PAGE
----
WASHINGTON — Three powerful accidents in recent years, including a deadly blast in San Bruno, highlight weaknesses in the oversight of how natural-gas providers maintain the largest pipelines in their networks, accident investigators said Tuesday as they issued more than two dozen safety recommendations.
A major effort a decade ago by the federal government to check a rise in violent pipeline failures in “high- consequence” areas where people are more likely to be hurt or buildings destroyed has resulted in a slight leveling off of such incidents, but no decline, the National Transportation Safety Board said.
And while the frequency of such accidents remains low, they are still more likely to occur in more densely populated areas despite increased safety efforts in those areas, the report found.
The explosion of a PG&E natural-gas pipeline in San Bruno is one accident since 2010 that illustrates many of the systemic problems, the board said. A massive section of pipeline was blown out of the ground in the Sept. 9, 2010, explosion, which killed eight people, injured dozens of others and sparked a fireball that laid waste to 38 homes in the bedroom community that still bears scars from the accident.
The blast was so powerful that residents initially thought there had been an earthquake or jet crash. Because there were no automatic or remotely controlled valves, more than an hour passed before the gas could be shut off.
California Public Utilities Commission judges have recommended a $1.4 billion penalty against PG&E in connection with the blast, which the utility said it is appealing.
More safety improvements are needed “to prevent catastrophic gas transmission line accidents from ever happening again,” said Chris Hart, the acting NTSB chairman.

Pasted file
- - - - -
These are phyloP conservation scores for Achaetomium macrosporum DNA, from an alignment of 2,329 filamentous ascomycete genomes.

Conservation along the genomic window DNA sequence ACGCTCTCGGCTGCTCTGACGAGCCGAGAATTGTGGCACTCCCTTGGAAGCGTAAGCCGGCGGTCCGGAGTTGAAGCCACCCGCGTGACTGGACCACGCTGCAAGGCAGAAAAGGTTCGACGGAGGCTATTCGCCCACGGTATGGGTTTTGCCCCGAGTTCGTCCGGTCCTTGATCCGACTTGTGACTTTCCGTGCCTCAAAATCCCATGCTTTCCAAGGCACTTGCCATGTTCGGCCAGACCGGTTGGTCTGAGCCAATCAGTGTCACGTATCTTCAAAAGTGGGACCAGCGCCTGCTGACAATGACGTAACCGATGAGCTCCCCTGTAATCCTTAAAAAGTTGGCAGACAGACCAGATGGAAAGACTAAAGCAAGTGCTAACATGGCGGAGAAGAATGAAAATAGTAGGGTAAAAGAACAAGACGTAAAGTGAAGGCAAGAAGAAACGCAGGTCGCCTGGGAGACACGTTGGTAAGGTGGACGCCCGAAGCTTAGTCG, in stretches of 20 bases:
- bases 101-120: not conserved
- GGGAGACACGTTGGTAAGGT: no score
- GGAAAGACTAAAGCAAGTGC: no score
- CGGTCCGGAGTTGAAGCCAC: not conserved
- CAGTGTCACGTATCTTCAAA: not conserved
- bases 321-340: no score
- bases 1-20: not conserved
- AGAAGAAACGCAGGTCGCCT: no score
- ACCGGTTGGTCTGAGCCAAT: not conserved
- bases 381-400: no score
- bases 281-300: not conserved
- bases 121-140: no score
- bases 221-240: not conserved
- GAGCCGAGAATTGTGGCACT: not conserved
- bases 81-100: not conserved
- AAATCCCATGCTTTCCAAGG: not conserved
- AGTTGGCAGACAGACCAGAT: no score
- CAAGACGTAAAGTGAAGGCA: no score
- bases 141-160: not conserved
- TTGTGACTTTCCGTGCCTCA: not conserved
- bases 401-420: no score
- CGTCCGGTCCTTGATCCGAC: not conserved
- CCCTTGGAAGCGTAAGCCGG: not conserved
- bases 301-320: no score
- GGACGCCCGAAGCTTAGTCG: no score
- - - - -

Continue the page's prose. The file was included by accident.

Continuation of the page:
A steady increase in pipeline explosions and fires in the 10 years prior to 2003 prompted the Pipeline and Hazardous Materials Safety Administration to adopt safety standards in 2004 for inspecting and maintaining the physical integrity of pipelines, with priority given to high consequence areas.
Since then, state-regulated pipelines — those that don't cross state borders — have had a 27 percent higher incident rate than federally regulated pipelines that traverse more than one state, the report said.
From 2010 to 2013, incidents were overrepresented in high-consequence-area pipelines compared to less-developed areas where the risk to people and property is less, the board said.
The board issued 28 recommendations as the result of the report, most of them to federal regulators. They urged states to adopt more costly pipeline inspection methods that are more likely to find problems. They also urged federal inspectors to work more closely with state inspectors and establish a mentoring program for them.
The board also urged improvements to a national pipeline mapping system so that states and operators could better determine which areas should be designated high consequence and therefore given more attention.